* Hedge fund launches surge in Q1
* Liquidations also on the rise
BOSTON, June 16 Opening a hedge fund is easier now than it has been in years, but keeping it open is a lot tougher, data released on Thursday show.
During the first quarter, 298 new hedge funds opened their doors for business, the largest number of launches since before the financial crisis, performance and asset tracker Hedge Fund Research reported.
In the first quarter of 2010, 254 new hedge funds opened for business, while 220 opened during the 2010 fourth quarter.
During the January-March period, 181 hedge funds went out of business, the highest level of liquidations since the first quarter of 2010, HFR said. In the same quarter a year earlier, 240 funds shut down, while 158 closed during the fourth quarter of 2010.
The flood of launches early this year was not entirely unexpected. Many top traders were forced to strike out on their own in the wake of new financial industry regulations that limited investment banks' trading operations.
For example, former Goldman Sachs trader Morgan Sze launched Azentus Capital this year.
Some executives who previously worked at established firms have also been setting up their own shops, including Patrick Quinn, formerly of Perry Capital, and Michael Pascutti, formerly of PIMCO and Citadel.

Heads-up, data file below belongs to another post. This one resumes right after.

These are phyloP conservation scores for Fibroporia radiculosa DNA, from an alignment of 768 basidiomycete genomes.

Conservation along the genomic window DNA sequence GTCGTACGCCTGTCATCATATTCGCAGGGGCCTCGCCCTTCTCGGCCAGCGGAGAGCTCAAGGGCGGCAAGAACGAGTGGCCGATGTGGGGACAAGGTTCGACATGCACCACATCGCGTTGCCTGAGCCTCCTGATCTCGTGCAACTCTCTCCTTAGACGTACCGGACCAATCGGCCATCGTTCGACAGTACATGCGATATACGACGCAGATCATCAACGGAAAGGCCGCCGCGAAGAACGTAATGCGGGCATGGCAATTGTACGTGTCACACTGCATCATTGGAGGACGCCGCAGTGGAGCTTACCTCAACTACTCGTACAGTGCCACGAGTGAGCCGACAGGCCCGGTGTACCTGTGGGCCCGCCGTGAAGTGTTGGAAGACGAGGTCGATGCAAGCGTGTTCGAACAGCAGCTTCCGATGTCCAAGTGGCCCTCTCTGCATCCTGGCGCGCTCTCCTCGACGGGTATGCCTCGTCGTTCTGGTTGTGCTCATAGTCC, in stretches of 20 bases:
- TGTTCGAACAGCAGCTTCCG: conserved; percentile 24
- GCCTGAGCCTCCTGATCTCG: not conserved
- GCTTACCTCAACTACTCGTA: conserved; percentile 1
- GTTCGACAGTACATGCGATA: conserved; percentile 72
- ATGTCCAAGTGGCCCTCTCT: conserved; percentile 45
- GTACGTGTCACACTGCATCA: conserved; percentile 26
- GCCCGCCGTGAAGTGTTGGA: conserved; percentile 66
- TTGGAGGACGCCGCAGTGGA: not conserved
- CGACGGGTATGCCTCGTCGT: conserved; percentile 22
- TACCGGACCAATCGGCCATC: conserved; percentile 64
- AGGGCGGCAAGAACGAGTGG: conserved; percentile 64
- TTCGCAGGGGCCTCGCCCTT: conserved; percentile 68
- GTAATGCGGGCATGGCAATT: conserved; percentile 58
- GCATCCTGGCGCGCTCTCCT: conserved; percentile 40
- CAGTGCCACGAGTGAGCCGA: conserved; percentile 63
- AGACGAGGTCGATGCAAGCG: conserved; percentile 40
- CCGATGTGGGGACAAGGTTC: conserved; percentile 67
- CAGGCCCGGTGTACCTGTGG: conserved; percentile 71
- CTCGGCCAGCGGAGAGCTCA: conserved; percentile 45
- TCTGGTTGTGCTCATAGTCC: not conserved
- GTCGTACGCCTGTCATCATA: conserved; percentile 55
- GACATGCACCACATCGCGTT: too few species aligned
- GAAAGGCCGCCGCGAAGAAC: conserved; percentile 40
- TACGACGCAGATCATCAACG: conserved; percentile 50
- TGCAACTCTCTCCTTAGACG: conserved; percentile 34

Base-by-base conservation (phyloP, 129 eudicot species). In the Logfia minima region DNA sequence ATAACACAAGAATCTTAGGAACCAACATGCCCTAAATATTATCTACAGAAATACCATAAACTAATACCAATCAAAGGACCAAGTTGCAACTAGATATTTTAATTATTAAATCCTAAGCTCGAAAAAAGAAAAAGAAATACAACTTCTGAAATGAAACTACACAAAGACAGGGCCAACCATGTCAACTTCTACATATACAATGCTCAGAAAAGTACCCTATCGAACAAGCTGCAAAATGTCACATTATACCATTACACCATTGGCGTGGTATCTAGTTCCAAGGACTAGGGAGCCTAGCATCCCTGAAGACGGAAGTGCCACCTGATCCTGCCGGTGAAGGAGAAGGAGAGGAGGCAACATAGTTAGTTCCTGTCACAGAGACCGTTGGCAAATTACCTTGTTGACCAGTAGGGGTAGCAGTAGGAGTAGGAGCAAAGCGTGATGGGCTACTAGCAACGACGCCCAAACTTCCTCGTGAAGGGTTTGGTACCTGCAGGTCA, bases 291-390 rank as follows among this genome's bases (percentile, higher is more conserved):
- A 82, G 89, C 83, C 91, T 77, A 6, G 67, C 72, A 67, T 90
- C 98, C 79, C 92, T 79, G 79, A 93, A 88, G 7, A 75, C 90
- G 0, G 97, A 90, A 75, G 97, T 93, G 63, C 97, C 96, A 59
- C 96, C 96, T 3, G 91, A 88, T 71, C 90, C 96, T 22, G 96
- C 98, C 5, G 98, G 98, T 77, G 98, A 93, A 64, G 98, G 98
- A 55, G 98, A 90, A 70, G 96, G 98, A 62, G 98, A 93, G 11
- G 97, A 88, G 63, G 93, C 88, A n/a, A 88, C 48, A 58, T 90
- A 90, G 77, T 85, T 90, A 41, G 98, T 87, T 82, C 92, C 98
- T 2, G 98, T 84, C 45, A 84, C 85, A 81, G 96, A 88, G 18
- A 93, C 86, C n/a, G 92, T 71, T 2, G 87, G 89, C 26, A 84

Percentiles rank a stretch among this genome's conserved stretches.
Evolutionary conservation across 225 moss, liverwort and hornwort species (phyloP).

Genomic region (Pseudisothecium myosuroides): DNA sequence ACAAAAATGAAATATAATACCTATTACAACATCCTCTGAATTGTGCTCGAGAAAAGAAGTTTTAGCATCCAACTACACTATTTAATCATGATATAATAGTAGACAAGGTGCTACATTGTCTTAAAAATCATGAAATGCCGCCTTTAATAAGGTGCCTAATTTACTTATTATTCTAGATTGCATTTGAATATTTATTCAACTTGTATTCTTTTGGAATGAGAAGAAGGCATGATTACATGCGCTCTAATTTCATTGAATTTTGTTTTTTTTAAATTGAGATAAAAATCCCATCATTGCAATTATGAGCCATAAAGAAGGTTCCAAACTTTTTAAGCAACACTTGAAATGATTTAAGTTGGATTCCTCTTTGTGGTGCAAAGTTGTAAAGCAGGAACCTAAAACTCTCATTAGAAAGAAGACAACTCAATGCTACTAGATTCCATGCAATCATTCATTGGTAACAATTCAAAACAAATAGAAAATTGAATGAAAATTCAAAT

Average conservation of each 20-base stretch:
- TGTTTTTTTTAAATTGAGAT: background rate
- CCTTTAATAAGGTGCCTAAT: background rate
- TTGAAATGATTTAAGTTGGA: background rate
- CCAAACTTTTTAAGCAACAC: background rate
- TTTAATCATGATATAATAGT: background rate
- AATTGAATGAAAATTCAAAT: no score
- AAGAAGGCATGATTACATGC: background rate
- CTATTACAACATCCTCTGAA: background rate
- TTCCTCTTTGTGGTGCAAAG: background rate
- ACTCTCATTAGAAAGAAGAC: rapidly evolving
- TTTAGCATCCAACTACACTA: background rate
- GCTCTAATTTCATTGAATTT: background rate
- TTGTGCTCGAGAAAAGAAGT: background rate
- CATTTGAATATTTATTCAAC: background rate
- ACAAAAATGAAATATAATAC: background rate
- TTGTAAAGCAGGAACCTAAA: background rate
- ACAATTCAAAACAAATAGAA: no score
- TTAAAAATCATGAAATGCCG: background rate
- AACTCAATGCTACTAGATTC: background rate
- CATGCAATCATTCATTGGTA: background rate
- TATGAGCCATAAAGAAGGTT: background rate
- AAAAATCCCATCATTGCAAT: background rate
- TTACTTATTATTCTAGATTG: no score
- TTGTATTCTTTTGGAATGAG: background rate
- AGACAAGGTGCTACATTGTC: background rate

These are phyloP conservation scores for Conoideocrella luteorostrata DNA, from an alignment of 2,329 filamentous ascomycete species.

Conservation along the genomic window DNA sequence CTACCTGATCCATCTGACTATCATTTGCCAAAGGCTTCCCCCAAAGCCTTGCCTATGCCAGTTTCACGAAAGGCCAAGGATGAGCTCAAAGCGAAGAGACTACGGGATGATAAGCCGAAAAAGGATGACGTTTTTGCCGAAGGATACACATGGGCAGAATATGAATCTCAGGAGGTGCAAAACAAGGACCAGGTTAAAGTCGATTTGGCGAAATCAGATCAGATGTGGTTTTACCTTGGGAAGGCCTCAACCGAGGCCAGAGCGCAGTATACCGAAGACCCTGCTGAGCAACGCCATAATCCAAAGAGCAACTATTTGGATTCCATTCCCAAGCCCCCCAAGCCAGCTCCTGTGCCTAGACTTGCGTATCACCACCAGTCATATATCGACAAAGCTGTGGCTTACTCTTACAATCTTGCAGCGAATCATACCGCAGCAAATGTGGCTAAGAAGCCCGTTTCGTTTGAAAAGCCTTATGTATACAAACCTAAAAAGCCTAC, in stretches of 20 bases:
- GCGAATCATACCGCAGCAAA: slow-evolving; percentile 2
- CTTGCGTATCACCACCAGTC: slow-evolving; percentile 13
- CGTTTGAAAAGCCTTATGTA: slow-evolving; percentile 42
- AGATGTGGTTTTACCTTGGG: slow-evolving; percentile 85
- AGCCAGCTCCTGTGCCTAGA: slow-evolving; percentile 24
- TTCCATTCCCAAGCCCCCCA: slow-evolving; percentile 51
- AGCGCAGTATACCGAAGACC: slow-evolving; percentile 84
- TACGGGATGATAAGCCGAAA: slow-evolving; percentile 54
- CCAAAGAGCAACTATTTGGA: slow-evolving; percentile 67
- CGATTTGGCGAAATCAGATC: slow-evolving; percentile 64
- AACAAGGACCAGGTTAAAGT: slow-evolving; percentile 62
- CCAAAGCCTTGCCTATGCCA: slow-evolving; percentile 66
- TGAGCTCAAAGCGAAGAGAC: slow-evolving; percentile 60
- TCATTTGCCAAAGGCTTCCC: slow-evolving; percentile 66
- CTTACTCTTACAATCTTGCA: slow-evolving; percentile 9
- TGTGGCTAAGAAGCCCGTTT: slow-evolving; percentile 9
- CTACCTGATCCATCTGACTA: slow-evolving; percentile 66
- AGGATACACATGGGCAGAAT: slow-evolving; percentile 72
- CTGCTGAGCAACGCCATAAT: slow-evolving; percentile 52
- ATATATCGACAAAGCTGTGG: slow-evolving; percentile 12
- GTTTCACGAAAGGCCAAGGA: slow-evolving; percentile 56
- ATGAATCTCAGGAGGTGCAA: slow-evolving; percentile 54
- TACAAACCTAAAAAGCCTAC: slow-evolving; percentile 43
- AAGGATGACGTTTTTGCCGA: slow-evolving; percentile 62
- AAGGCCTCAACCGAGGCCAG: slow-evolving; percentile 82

But as the competition for capital intensifies, it becomes more difficult to reach the $500 million to $1 billion in assets thought necessary to make a successful go at running a fund, investors and analysts said.
Unlike two decades ago, when the industry had only about 820 hedge funds, compared with roughly 9,400 now, pension funds and endowments have replaced wealthy investors as the industry's most powerful clients. And their taste for bigger funds featuring better reporting and easier access to capital is making it tougher for smaller players to stay in business.
HFR reported that incentive fees at hedge funds, long hovering around 20 percent of profits, have fallen six consecutive quarters, to roughly 18.85 now.
Management fees have stayed relatively constant at 1.58 percent. (Reporting by Svea Herbst-Bayliss; editing by John Wallace)